Collection databases Web 2.0

Our collection database gets 16th place in the top Australian Web 2.0 applications

How very exciting!

Our collection database comes in 16th place in Ross Dawson’s (Future Exploration Network) round up of the top 60 Web 2.0 applications developed in Australia over on Read/Write Web. Apparently we’re up amongst some of the real heavyweights and it is nice to be noticed outside of the cultural sector.

The sites are ranked in approximate order of how prominent they are (or should be), based on four criteria:

– Web 2.0 characteristics
– Coolness/ Innovation
– Maturity
– Commercial success/ number of users

The first comment to make is that coolness and maturity are often inversely correlated. What used to be hot is now ho-hum, while the more innovative applications just out the door haven’t had the time to become mature or gain commercial success. That means some extremely cool and promising applications such as Outback Online, Particls, Vquence, or even SmoothBudget (ranked 59) are outside the top tier on the list, not because they aren’t very interesting and exciting, but because they are in alpha or beta, and so don’t yet score well on the maturity and commercial success factors. Hopefully that will rapidly change. In other words, you can still find some very interesting early stage applications further down on this list, so please don’t just look at the top.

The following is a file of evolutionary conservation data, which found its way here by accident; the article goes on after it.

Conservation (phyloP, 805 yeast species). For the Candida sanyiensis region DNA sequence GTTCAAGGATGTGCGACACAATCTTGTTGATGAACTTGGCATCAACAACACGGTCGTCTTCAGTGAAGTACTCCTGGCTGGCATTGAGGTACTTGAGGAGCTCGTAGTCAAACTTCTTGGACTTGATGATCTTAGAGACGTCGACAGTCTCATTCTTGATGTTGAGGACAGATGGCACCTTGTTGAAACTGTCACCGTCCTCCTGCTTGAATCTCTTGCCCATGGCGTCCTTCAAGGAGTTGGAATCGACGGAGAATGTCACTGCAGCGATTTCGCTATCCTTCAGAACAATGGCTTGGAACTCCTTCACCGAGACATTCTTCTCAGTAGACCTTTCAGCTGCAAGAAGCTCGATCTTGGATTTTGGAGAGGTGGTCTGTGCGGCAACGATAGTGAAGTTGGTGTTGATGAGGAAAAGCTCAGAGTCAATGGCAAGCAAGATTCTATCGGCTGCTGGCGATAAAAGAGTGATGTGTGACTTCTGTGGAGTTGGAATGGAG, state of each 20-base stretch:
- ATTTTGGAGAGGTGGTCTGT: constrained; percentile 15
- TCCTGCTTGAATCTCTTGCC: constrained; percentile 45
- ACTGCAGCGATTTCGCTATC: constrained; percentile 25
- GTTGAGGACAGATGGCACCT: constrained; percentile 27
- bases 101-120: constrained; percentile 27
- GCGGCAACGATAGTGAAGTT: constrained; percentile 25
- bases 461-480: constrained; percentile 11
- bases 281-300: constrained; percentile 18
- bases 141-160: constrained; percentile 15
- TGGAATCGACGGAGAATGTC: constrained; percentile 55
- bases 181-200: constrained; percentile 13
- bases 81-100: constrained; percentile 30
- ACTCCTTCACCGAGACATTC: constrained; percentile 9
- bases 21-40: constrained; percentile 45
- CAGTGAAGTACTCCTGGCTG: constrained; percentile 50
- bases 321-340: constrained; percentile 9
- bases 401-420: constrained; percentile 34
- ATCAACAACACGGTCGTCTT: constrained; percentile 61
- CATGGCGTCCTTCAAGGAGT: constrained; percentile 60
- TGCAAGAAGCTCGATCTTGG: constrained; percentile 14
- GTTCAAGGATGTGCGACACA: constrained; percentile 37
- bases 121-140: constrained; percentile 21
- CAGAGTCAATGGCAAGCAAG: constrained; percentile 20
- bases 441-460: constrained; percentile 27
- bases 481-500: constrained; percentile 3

If you visit the collection database today you’ll find we’ve added a stack of new images – 7 gigabytes! – predominantly for the newer objects in the collection. Many objects now have multiple points of view and a lot of the black and white images have been replaced with shiny new studio shots at high resolution. The 7gb update is the first of 7 such major image uploads.

2 replies on “Our collection database gets 16th place in the top Australian Web 2.0 applications”

Well done!
Having just spent the past six weeks talking ‘social media’ shop across multiple museum forums I have to admit that the reach of the collections database is far and deep! In fact, is there a museums forum that DOESN’T mention the PHM collections database?
One question that came up and I couldn’t answer – are the ‘related objects’ drawn from an aggregation of the PHM record AND the folksonomy tags or just the record?

Comments are closed.